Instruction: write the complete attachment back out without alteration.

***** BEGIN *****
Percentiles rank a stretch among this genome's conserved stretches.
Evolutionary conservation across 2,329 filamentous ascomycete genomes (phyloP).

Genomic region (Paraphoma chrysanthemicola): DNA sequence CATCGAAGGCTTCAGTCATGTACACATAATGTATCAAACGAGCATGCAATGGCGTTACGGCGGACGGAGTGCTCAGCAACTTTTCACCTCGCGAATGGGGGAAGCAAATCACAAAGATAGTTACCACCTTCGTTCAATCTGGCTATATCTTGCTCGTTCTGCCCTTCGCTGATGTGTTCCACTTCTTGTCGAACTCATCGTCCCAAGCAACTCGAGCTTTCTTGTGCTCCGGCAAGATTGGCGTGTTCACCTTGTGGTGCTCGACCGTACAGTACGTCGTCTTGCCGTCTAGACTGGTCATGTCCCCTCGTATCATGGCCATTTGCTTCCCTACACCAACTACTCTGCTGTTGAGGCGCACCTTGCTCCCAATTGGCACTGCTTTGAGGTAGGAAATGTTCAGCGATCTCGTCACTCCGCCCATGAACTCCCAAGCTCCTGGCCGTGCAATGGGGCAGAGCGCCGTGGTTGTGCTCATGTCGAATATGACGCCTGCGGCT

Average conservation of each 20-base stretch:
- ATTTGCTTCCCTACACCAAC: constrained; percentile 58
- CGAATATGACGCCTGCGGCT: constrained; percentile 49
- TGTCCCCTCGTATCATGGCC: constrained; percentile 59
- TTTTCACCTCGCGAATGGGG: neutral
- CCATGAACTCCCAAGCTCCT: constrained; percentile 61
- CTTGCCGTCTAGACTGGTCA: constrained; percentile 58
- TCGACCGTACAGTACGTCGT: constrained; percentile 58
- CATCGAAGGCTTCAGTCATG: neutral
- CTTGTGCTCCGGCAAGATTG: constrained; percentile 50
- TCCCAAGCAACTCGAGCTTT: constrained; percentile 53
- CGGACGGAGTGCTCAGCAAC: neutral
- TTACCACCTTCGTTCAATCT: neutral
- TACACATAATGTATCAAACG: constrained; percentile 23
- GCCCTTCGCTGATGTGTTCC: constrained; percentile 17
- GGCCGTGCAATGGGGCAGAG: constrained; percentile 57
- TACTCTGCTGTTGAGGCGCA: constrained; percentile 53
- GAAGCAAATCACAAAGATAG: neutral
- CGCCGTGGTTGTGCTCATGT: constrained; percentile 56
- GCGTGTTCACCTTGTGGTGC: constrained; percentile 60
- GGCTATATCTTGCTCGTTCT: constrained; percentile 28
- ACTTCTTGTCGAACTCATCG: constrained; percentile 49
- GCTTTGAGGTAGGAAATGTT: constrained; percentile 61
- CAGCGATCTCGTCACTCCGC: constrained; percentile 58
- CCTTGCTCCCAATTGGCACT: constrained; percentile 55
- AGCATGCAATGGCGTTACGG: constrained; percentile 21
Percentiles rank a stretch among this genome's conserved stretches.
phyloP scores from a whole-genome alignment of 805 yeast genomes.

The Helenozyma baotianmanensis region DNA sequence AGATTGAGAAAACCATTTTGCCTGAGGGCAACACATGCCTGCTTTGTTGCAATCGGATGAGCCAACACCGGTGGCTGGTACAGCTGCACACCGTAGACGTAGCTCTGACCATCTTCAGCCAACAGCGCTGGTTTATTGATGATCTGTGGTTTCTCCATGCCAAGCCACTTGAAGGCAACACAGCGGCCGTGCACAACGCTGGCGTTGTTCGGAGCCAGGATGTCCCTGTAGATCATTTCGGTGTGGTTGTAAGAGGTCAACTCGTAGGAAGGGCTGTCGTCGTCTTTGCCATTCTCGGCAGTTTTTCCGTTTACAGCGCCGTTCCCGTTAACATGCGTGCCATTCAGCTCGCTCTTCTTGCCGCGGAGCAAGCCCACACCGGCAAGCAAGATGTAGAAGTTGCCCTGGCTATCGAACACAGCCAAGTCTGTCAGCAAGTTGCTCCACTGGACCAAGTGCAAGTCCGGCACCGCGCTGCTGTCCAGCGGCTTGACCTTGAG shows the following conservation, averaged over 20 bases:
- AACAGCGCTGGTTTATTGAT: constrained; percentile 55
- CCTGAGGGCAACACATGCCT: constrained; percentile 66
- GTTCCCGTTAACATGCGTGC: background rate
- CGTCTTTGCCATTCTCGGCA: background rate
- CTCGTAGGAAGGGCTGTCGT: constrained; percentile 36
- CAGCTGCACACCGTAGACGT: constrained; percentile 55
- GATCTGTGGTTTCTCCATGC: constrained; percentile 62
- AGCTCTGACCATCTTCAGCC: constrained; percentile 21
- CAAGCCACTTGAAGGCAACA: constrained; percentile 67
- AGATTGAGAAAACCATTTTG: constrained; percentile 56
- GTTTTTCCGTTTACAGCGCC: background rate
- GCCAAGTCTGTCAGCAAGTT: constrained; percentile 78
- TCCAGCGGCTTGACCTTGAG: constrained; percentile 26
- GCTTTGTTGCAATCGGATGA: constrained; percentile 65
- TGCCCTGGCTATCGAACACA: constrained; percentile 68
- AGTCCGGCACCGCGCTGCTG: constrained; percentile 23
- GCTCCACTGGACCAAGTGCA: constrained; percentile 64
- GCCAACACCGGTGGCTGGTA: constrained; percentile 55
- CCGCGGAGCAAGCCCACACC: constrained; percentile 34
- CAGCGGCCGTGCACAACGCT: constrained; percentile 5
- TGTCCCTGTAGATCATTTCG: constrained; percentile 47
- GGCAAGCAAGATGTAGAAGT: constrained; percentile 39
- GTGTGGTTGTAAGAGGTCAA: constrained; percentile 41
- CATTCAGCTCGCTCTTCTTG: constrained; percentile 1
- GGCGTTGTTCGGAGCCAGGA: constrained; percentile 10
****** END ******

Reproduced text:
Percentiles rank a stretch among this genome's conserved stretches.
Evolutionary conservation across 2,329 filamentous ascomycete genomes (phyloP).

Genomic region (Paraphoma chrysanthemicola): DNA sequence CATCGAAGGCTTCAGTCATGTACACATAATGTATCAAACGAGCATGCAATGGCGTTACGGCGGACGGAGTGCTCAGCAACTTTTCACCTCGCGAATGGGGGAAGCAAATCACAAAGATAGTTACCACCTTCGTTCAATCTGGCTATATCTTGCTCGTTCTGCCCTTCGCTGATGTGTTCCACTTCTTGTCGAACTCATCGTCCCAAGCAACTCGAGCTTTCTTGTGCTCCGGCAAGATTGGCGTGTTCACCTTGTGGTGCTCGACCGTACAGTACGTCGTCTTGCCGTCTAGACTGGTCATGTCCCCTCGTATCATGGCCATTTGCTTCCCTACACCAACTACTCTGCTGTTGAGGCGCACCTTGCTCCCAATTGGCACTGCTTTGAGGTAGGAAATGTTCAGCGATCTCGTCACTCCGCCCATGAACTCCCAAGCTCCTGGCCGTGCAATGGGGCAGAGCGCCGTGGTTGTGCTCATGTCGAATATGACGCCTGCGGCT

Average conservation of each 20-base stretch:
- ATTTGCTTCCCTACACCAAC: constrained; percentile 58
- CGAATATGACGCCTGCGGCT: constrained; percentile 49
- TGTCCCCTCGTATCATGGCC: constrained; percentile 59
- TTTTCACCTCGCGAATGGGG: neutral
- CCATGAACTCCCAAGCTCCT: constrained; percentile 61
- CTTGCCGTCTAGACTGGTCA: constrained; percentile 58
- TCGACCGTACAGTACGTCGT: constrained; percentile 58
- CATCGAAGGCTTCAGTCATG: neutral
- CTTGTGCTCCGGCAAGATTG: constrained; percentile 50
- TCCCAAGCAACTCGAGCTTT: constrained; percentile 53
- CGGACGGAGTGCTCAGCAAC: neutral
- TTACCACCTTCGTTCAATCT: neutral
- TACACATAATGTATCAAACG: constrained; percentile 23
- GCCCTTCGCTGATGTGTTCC: constrained; percentile 17
- GGCCGTGCAATGGGGCAGAG: constrained; percentile 57
- TACTCTGCTGTTGAGGCGCA: constrained; percentile 53
- GAAGCAAATCACAAAGATAG: neutral
- CGCCGTGGTTGTGCTCATGT: constrained; percentile 56
- GCGTGTTCACCTTGTGGTGC: constrained; percentile 60
- GGCTATATCTTGCTCGTTCT: constrained; percentile 28
- ACTTCTTGTCGAACTCATCG: constrained; percentile 49
- GCTTTGAGGTAGGAAATGTT: constrained; percentile 61
- CAGCGATCTCGTCACTCCGC: constrained; percentile 58
- CCTTGCTCCCAATTGGCACT: constrained; percentile 55
- AGCATGCAATGGCGTTACGG: constrained; percentile 21
Percentiles rank a stretch among this genome's conserved stretches.
phyloP scores from a whole-genome alignment of 805 yeast genomes.

The Helenozyma baotianmanensis region DNA sequence AGATTGAGAAAACCATTTTGCCTGAGGGCAACACATGCCTGCTTTGTTGCAATCGGATGAGCCAACACCGGTGGCTGGTACAGCTGCACACCGTAGACGTAGCTCTGACCATCTTCAGCCAACAGCGCTGGTTTATTGATGATCTGTGGTTTCTCCATGCCAAGCCACTTGAAGGCAACACAGCGGCCGTGCACAACGCTGGCGTTGTTCGGAGCCAGGATGTCCCTGTAGATCATTTCGGTGTGGTTGTAAGAGGTCAACTCGTAGGAAGGGCTGTCGTCGTCTTTGCCATTCTCGGCAGTTTTTCCGTTTACAGCGCCGTTCCCGTTAACATGCGTGCCATTCAGCTCGCTCTTCTTGCCGCGGAGCAAGCCCACACCGGCAAGCAAGATGTAGAAGTTGCCCTGGCTATCGAACACAGCCAAGTCTGTCAGCAAGTTGCTCCACTGGACCAAGTGCAAGTCCGGCACCGCGCTGCTGTCCAGCGGCTTGACCTTGAG shows the following conservation, averaged over 20 bases:
- AACAGCGCTGGTTTATTGAT: constrained; percentile 55
- CCTGAGGGCAACACATGCCT: constrained; percentile 66
- GTTCCCGTTAACATGCGTGC: background rate
- CGTCTTTGCCATTCTCGGCA: background rate
- CTCGTAGGAAGGGCTGTCGT: constrained; percentile 36
- CAGCTGCACACCGTAGACGT: constrained; percentile 55
- GATCTGTGGTTTCTCCATGC: constrained; percentile 62
- AGCTCTGACCATCTTCAGCC: constrained; percentile 21
- CAAGCCACTTGAAGGCAACA: constrained; percentile 67
- AGATTGAGAAAACCATTTTG: constrained; percentile 56
- GTTTTTCCGTTTACAGCGCC: background rate
- GCCAAGTCTGTCAGCAAGTT: constrained; percentile 78
- TCCAGCGGCTTGACCTTGAG: constrained; percentile 26
- GCTTTGTTGCAATCGGATGA: constrained; percentile 65
- TGCCCTGGCTATCGAACACA: constrained; percentile 68
- AGTCCGGCACCGCGCTGCTG: constrained; percentile 23
- GCTCCACTGGACCAAGTGCA: constrained; percentile 64
- GCCAACACCGGTGGCTGGTA: constrained; percentile 55
- CCGCGGAGCAAGCCCACACC: constrained; percentile 34
- CAGCGGCCGTGCACAACGCT: constrained; percentile 5
- TGTCCCTGTAGATCATTTCG: constrained; percentile 47
- GGCAAGCAAGATGTAGAAGT: constrained; percentile 39
- GTGTGGTTGTAAGAGGTCAA: constrained; percentile 41
- CATTCAGCTCGCTCTTCTTG: constrained; percentile 1
- GGCGTTGTTCGGAGCCAGGA: constrained; percentile 10